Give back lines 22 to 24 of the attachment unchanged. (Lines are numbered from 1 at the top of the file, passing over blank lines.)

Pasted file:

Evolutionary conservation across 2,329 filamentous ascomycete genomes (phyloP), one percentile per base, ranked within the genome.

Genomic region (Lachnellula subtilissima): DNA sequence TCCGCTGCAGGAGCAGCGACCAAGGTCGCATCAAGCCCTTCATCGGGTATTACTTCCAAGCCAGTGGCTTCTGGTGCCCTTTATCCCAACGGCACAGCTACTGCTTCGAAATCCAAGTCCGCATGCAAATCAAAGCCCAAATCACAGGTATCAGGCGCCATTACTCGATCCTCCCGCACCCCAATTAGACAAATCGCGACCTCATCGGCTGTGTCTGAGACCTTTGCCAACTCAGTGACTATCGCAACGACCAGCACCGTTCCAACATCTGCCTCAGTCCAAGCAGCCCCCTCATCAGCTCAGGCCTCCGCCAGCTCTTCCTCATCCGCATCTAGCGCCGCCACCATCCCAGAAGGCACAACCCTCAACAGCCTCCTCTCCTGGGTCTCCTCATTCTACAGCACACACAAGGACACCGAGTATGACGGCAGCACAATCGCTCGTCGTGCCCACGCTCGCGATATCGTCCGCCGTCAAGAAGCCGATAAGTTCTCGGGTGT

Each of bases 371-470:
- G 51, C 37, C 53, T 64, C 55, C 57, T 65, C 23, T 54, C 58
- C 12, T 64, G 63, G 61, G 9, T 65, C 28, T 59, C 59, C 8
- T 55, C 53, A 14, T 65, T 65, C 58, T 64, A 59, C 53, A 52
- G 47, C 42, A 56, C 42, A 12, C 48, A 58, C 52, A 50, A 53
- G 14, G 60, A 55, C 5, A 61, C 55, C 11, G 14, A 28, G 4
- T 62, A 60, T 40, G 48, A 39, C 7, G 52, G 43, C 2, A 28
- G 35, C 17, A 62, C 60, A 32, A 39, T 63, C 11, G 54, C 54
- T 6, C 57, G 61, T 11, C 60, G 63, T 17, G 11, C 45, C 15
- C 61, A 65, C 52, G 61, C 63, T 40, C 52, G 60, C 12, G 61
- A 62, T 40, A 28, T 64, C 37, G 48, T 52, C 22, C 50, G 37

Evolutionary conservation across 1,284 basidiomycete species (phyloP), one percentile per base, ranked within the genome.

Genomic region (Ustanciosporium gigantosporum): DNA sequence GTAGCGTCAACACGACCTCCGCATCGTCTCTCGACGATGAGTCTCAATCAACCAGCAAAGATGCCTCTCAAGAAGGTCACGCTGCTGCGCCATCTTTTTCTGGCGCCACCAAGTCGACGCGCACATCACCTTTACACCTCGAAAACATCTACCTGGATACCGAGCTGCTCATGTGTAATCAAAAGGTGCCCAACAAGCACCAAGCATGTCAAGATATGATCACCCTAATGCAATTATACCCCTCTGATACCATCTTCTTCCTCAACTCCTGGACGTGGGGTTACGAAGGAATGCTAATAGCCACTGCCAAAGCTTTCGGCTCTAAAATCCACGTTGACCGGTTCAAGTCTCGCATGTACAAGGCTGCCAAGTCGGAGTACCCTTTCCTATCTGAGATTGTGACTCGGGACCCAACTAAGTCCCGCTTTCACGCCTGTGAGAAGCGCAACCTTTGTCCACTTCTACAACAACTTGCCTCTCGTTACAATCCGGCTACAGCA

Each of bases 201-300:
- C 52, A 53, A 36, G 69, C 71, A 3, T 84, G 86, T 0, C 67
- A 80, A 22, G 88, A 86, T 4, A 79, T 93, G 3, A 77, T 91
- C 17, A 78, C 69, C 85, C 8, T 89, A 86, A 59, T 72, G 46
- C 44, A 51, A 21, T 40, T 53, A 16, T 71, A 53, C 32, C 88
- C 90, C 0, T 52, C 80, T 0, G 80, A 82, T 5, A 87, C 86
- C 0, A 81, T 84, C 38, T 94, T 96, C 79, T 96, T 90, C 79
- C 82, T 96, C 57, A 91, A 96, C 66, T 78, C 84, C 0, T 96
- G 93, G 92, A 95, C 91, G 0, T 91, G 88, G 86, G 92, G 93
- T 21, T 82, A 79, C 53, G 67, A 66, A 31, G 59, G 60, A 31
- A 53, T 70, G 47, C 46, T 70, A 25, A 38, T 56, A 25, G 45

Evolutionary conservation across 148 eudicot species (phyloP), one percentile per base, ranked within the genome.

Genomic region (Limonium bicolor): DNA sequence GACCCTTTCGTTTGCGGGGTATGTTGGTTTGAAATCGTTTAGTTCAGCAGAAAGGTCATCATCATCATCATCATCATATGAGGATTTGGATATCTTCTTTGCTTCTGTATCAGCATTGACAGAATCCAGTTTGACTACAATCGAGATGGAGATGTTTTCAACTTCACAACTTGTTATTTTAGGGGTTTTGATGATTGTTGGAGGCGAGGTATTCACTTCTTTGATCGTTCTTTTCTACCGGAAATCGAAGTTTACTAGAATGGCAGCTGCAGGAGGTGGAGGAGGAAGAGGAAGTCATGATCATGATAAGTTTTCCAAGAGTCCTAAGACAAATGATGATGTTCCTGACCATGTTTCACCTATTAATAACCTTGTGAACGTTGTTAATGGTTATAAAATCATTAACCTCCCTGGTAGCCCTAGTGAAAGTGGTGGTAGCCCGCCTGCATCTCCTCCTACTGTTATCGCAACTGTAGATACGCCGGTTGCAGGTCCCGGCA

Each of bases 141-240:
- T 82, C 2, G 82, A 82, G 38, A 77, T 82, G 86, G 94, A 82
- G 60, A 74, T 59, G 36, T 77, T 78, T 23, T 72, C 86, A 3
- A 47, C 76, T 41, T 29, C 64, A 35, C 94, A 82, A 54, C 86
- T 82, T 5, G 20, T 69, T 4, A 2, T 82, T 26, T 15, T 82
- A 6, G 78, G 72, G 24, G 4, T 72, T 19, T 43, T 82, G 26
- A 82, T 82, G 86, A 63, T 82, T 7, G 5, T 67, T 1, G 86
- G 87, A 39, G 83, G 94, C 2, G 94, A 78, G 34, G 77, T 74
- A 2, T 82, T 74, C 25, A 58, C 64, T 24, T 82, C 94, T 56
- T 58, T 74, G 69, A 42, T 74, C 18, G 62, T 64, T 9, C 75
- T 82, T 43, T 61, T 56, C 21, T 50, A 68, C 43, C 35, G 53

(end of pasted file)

- C 0, A 81, T 84, C 38, T 94, T 96, C 79, T 96, T 90, C 79
- C 82, T 96, C 57, A 91, A 96, C 66, T 78, C 84, C 0, T 96
- G 93, G 92, A 95, C 91, G 0, T 91, G 88, G 86, G 92, G 93